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Frequently asked questions

Interaction:
Does cannabis/THC interact with other drugs used for the treatment of diseases?

    Leo Hollister
    Although medical marijuana is not officially approved, marijuana has been tried empirically for treating a variety of medical disorders, such as nausea and vomiting associated with cancer chemotherapy, weight loss associated with AIDS, and spasticity from neurological diseases. In each instance, other drugs are also present. So far, no adverse interactions from such use have been reported. However, this might not reflect the true frequency. Unless one looks for something, one is not likely to find it. (. ) The published literature, at least in regard to studies with humans, has been rather silent. Usually this silence indicates that no meaningful interactions have been observed in the real life use of marijuana as compared with experimental studies. (. ) One of the most reasonable therapeutic uses of marijuana and THC has been to ameliorate the nausea and vomiting associated with cancer chemotherapy. Thus, cannabinoids will be used simultaneously with many highly toxic cancer drugs. (…) In none of the reports of use of THC or marihuana in patients simultaneously undergoing cancer chemotherapy has there been any mention of increased toxicity of anticancer drugs. Nonetheless, the absence of such reports may signify that no attempt was made to look for them. This avenue of research should be encouraged. A somewhat similar situation applies to the therapeutic use of orally administered THC in treating the weight loss associated with AIDS. (…) THC or marihuana has been used for treating spasticity associated with neurological disorders, such as multiple sclerosis and spinal cord injury. Since THC may be added to therapies with muscle relaxants, it would be of some interest to know whether such combined uses might be harmful. In one animal study in which THC was given with muscle relaxants, it was found to increase the desired effect of the latter drugs. In this case, the interaction might be advantageous.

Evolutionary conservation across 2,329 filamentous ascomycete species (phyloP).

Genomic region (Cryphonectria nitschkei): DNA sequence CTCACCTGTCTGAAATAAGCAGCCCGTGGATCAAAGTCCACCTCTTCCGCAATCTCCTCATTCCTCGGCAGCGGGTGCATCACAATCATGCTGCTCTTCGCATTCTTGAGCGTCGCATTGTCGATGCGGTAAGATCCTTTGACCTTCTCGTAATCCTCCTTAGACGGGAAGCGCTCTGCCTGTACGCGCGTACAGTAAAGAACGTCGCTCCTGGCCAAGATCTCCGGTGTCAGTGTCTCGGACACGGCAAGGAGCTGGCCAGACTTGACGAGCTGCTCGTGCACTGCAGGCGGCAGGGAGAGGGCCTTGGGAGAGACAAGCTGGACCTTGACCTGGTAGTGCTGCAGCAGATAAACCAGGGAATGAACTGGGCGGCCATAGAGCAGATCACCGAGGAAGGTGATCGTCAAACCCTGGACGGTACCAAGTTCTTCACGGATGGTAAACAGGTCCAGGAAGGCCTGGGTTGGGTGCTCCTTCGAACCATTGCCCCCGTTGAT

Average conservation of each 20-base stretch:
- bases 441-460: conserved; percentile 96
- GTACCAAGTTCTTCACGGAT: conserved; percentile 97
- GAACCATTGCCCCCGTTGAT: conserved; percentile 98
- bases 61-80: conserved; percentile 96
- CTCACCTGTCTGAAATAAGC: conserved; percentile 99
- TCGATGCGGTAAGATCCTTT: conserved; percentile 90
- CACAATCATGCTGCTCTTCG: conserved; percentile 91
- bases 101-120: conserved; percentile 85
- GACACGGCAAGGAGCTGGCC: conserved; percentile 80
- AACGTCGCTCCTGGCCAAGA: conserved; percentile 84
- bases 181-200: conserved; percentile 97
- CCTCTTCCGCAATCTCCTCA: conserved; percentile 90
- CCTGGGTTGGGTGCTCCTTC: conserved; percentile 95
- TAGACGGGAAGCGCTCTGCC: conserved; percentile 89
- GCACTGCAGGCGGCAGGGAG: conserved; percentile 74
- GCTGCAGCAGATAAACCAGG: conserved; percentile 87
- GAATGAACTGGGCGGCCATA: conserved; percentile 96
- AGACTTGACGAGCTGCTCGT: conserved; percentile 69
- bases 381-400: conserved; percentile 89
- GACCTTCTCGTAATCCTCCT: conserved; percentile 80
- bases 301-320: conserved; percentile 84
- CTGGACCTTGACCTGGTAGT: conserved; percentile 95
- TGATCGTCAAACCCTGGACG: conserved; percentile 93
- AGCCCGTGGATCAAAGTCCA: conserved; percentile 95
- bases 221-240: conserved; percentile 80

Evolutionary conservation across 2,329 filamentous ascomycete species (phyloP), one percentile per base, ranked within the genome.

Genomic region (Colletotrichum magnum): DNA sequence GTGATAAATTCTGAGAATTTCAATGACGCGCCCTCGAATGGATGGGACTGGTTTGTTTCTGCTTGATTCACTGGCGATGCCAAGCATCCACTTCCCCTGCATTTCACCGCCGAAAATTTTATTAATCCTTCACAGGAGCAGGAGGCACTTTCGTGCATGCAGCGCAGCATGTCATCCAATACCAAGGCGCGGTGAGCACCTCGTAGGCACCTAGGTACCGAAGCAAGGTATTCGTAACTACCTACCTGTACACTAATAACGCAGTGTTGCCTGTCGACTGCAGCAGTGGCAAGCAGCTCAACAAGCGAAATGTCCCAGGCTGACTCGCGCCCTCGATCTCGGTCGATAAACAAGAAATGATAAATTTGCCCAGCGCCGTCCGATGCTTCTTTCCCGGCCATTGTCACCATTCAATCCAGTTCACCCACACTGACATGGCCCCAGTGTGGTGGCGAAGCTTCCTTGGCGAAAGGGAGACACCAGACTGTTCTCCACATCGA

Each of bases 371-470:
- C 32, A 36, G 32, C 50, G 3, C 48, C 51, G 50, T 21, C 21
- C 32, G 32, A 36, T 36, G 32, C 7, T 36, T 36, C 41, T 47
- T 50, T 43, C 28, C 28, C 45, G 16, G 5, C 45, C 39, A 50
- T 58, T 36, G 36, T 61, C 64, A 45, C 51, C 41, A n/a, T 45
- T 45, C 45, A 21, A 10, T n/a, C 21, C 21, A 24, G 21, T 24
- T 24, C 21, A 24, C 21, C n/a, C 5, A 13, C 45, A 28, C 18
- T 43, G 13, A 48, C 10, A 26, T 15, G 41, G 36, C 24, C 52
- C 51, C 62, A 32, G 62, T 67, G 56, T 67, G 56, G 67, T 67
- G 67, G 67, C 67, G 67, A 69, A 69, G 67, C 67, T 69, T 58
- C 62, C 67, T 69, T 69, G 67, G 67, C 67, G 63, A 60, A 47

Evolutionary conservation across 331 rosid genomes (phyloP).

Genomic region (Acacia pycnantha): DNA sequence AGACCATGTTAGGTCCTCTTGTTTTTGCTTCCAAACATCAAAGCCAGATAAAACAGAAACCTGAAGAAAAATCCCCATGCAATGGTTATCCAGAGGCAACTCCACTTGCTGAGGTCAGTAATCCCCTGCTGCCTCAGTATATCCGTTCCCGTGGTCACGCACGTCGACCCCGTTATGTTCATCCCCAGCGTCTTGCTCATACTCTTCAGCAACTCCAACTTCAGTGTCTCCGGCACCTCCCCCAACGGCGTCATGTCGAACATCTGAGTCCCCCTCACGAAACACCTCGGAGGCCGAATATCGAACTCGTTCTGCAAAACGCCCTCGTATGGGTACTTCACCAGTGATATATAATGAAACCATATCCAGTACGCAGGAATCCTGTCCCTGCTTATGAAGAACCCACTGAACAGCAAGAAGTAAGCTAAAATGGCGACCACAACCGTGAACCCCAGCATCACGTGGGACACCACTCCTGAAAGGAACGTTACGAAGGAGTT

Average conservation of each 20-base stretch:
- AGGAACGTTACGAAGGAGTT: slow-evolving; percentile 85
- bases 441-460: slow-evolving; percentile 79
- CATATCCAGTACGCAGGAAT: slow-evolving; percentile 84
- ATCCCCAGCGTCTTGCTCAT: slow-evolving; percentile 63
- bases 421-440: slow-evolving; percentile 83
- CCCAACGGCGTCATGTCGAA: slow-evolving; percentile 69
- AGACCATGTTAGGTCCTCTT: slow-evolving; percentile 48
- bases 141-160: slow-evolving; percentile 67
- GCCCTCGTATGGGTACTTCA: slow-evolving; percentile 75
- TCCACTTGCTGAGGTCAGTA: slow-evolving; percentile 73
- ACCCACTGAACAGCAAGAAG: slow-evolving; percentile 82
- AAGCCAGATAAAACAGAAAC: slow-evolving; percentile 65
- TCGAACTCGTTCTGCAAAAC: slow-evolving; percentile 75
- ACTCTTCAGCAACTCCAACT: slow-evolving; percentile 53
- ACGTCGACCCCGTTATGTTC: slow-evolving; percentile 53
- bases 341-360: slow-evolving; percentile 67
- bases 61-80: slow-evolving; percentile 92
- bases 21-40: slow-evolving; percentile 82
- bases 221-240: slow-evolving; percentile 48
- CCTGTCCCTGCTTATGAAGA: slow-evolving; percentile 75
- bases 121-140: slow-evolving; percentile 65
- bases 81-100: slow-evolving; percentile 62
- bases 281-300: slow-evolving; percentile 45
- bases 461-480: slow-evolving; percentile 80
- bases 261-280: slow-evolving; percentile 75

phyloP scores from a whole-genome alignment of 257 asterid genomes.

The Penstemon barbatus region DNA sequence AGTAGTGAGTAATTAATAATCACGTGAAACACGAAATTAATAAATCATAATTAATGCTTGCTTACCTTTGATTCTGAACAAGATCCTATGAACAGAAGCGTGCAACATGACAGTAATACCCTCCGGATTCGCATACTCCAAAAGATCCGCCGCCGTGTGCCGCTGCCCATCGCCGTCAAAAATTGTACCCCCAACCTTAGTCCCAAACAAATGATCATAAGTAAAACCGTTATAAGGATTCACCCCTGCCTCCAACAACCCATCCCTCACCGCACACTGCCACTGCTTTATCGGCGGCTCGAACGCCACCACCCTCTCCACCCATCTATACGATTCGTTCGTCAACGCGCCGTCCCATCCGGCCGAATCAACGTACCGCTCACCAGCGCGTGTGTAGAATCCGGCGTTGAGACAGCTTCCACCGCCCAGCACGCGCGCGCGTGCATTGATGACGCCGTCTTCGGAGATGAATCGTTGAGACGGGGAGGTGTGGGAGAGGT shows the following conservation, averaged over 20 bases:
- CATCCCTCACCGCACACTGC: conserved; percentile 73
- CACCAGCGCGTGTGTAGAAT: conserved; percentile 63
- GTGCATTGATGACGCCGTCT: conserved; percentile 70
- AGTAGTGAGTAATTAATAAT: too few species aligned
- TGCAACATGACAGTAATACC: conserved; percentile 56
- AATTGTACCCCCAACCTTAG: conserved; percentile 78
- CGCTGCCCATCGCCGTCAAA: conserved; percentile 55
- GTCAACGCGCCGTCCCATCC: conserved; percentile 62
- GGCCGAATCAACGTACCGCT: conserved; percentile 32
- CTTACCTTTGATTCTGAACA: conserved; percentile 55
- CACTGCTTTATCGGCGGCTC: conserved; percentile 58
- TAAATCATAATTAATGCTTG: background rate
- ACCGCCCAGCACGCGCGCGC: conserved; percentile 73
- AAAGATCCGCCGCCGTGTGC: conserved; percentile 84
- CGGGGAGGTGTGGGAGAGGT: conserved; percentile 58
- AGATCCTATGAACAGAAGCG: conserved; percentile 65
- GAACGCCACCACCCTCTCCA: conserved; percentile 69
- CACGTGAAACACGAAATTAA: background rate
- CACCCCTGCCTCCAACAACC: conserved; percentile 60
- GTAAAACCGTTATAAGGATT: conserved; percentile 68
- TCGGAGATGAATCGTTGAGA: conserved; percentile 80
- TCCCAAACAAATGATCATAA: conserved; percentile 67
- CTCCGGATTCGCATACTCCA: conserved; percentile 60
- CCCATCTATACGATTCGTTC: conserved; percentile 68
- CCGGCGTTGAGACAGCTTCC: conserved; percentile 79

(Please note: This text has been taken from a scientific article. Some sentences have been changed to improve understandability.)”
    Modified according to: Hollister LE. Interactions of marihuana and D9-THC with other drugs. In: Nahas G, Sutin KM, Harvey DJ, Agurell S, eds. Marihuana and medicine. Totowa, NJ: Humana Press, 1999, pp. 273-277.

Franjo Grotenhermen
Cannabis and dronabinol (THC) have been used in combination with a multitude of medications without significant deleterious drug interactions. Clinical studies in the beginning of the 20th century often demonstrated mutual enhancement of therapeutic effects of cannabis preparations and other drugs. In modern therapeutic concepts a combination of cannabis/THC with other medications could also be of benefit for many indications. Cannabis has been used illegally by individuals suffering from many diseases concomitantly with numerous prescription medicines. No unwanted side effects of clinical relevance have been observed to date. (…) Other medicines may enhance or attenuate certain actions of cannabis/THC or certain actions of these medicines may be enhanced or attenuated by cannabis/THC. Moreover, it is possible that certain effects are enhanced and others reduced, as is the case with phenothiazines applied against side effects of cancer chemotherapy (see below). Of greatest clinical relevance is reinforcement of the sedating effect of other psychotropic substances (alcohol, benzodiazepines), and the interaction with substances that act on the heart (amphetamines, adrenaline, atropine, beta-blockers, diuretics, tricyclic antidepressants, etc.). (…)
· Anti-cholinergics: Atropine and scopolamine may increase the acceleration of heart frequency by THC.
· Anti-cholinesterases: Physostigmine antagonizes the psychotropic effects and the acceleration of heart frequency produced by THC. (…) · Anti-depressants (selective serotonin reuptake inhibitors): THC may increase the effect of fluoxetine.